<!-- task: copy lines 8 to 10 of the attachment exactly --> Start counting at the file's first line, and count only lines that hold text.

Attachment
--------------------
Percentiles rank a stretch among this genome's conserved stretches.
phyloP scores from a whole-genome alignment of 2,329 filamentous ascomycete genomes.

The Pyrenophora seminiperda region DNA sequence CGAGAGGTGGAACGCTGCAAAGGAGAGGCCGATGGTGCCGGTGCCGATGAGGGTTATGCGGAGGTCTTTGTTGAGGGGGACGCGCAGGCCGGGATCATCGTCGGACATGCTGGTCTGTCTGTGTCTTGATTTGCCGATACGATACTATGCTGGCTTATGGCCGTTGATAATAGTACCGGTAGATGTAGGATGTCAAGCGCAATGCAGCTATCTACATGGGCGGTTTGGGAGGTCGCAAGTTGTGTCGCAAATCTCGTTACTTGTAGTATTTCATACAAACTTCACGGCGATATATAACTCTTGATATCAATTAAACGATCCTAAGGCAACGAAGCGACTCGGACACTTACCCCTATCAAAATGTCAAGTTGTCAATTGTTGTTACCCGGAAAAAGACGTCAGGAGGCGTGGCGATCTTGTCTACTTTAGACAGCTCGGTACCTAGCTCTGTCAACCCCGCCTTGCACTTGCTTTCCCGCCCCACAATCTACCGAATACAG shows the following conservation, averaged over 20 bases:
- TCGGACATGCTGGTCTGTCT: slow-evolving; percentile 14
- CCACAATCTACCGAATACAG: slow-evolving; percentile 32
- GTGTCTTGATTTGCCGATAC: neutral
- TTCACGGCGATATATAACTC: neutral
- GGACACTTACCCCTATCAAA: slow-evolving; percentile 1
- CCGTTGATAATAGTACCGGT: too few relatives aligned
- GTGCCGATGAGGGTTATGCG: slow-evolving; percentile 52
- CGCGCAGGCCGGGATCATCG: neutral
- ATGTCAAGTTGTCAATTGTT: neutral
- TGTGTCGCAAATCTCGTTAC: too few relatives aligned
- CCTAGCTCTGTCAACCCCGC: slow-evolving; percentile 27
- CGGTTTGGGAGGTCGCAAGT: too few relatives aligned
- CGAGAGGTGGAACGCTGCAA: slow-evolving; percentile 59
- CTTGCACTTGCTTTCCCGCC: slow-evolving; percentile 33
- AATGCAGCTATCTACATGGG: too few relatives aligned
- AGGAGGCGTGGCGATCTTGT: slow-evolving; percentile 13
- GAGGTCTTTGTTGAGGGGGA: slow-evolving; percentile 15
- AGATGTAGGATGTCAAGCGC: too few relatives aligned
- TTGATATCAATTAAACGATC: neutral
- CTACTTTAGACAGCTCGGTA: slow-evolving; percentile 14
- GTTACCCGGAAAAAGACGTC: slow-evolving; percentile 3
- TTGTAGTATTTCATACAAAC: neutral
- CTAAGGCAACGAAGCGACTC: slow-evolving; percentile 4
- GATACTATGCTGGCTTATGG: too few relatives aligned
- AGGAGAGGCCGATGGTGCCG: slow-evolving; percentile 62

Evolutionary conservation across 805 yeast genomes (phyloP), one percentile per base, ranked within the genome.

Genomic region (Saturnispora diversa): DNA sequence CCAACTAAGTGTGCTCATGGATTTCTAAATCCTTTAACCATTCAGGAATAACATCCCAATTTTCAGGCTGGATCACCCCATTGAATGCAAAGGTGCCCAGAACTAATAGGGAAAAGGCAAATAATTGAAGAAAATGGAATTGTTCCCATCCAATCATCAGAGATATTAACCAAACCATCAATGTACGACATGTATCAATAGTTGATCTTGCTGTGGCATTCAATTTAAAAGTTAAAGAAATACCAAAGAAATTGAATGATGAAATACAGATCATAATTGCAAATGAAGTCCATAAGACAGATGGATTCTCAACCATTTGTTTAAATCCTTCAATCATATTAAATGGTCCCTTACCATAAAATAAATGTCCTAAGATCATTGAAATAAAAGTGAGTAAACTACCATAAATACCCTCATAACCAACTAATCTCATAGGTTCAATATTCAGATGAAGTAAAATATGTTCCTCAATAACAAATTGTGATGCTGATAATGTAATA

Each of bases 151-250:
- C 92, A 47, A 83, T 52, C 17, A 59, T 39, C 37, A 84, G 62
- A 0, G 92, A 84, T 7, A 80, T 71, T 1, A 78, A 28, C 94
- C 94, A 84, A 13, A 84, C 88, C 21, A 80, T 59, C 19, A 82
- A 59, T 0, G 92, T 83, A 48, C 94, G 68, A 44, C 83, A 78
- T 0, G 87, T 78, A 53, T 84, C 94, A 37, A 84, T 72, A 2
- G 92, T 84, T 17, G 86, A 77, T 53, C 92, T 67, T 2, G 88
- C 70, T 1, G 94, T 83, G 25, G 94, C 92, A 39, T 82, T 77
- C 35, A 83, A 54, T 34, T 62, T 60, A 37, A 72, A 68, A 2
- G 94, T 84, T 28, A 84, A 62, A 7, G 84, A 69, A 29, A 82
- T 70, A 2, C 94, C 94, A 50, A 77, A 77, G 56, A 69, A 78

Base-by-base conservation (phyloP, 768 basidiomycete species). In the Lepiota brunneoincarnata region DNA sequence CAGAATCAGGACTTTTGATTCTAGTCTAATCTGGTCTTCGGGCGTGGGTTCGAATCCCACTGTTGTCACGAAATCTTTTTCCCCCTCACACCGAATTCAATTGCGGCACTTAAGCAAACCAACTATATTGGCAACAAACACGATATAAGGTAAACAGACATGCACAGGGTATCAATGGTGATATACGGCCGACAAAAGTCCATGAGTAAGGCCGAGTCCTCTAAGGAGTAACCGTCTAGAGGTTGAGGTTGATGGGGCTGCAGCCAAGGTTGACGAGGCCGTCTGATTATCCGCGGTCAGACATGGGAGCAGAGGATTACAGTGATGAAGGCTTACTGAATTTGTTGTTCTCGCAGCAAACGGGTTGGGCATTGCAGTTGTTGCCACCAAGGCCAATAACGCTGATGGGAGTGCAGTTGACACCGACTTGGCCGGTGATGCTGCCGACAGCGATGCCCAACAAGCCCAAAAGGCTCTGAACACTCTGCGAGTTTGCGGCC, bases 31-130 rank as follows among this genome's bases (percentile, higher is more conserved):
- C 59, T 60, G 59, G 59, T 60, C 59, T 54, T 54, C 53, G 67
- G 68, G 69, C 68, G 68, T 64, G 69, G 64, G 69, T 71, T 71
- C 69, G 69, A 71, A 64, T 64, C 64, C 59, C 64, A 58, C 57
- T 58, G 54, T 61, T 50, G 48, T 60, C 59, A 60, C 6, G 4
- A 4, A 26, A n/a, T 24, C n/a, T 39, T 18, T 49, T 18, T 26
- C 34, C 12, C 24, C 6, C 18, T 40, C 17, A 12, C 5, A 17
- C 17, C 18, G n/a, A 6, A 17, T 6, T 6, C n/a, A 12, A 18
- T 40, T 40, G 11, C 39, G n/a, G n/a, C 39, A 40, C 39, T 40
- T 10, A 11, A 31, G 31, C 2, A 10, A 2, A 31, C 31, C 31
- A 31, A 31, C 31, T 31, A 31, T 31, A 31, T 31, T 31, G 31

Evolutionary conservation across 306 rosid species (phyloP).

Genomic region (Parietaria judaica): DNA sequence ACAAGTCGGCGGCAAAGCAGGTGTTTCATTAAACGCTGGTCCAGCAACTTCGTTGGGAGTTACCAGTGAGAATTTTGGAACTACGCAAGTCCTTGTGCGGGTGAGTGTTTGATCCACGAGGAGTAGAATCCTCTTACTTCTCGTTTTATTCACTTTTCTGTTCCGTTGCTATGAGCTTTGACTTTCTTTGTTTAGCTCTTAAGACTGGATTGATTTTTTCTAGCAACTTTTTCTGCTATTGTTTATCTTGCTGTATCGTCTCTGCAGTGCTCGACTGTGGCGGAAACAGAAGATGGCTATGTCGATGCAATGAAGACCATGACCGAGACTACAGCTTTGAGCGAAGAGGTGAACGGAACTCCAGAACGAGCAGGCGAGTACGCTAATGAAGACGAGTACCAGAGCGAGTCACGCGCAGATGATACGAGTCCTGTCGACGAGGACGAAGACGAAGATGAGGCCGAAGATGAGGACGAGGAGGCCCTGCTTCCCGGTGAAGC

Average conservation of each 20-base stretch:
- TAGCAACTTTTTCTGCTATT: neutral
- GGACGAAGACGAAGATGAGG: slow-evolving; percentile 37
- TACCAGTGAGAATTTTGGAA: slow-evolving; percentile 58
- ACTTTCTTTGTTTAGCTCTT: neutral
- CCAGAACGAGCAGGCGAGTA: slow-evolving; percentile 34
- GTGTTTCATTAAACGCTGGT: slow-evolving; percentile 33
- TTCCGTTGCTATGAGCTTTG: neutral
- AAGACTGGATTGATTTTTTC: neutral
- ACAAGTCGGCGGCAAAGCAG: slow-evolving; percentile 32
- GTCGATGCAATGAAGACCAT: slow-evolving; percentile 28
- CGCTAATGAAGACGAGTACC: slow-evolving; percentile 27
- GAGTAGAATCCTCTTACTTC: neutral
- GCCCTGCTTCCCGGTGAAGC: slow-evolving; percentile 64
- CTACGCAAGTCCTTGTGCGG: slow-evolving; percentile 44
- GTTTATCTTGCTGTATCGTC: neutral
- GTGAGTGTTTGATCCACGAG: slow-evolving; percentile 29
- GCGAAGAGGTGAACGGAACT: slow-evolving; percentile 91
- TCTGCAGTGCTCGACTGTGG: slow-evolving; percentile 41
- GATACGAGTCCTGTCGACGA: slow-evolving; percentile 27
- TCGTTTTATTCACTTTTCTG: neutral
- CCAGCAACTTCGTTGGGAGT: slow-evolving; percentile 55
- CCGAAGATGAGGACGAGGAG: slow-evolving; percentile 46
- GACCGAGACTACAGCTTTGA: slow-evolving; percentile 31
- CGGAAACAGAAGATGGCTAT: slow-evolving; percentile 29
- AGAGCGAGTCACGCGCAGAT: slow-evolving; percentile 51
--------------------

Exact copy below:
- GGACACTTACCCCTATCAAA: slow-evolving; percentile 1
- CCGTTGATAATAGTACCGGT: too few relatives aligned
- GTGCCGATGAGGGTTATGCG: slow-evolving; percentile 52